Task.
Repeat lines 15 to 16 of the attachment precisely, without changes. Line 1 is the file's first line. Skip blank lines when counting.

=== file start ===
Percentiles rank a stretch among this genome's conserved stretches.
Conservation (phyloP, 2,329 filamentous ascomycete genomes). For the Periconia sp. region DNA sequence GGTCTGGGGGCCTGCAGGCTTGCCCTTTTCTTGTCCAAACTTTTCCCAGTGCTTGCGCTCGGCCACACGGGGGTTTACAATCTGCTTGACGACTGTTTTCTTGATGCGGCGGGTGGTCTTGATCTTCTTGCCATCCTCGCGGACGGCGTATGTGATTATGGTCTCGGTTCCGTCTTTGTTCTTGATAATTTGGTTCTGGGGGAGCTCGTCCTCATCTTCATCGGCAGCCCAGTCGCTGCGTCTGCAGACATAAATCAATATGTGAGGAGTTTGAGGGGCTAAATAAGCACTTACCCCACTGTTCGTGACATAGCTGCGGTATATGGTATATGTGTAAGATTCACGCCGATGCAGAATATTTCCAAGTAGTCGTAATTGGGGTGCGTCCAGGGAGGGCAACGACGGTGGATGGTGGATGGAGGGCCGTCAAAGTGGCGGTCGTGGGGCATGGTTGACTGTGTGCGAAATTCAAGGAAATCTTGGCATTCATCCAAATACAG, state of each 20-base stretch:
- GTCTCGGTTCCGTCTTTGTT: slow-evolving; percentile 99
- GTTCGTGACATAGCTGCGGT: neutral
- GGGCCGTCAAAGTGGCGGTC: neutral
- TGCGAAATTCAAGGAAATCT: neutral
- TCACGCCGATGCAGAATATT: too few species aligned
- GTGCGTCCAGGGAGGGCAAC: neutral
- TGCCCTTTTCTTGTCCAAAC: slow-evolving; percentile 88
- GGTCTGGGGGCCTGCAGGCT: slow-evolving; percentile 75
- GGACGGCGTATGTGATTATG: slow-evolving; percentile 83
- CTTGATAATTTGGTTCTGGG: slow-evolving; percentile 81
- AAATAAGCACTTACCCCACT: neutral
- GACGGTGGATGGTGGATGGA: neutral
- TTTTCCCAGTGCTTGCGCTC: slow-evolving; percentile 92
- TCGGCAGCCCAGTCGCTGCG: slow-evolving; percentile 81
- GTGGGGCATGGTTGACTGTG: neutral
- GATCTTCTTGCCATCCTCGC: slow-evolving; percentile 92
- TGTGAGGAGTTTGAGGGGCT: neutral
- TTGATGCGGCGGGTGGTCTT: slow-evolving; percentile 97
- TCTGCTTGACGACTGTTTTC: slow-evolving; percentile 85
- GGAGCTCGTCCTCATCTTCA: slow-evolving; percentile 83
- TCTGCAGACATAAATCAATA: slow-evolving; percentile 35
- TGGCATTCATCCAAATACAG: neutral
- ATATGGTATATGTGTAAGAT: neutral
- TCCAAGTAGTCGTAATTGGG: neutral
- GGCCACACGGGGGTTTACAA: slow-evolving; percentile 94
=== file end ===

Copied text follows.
- TTTTCCCAGTGCTTGCGCTC: slow-evolving; percentile 92
- TCGGCAGCCCAGTCGCTGCG: slow-evolving; percentile 81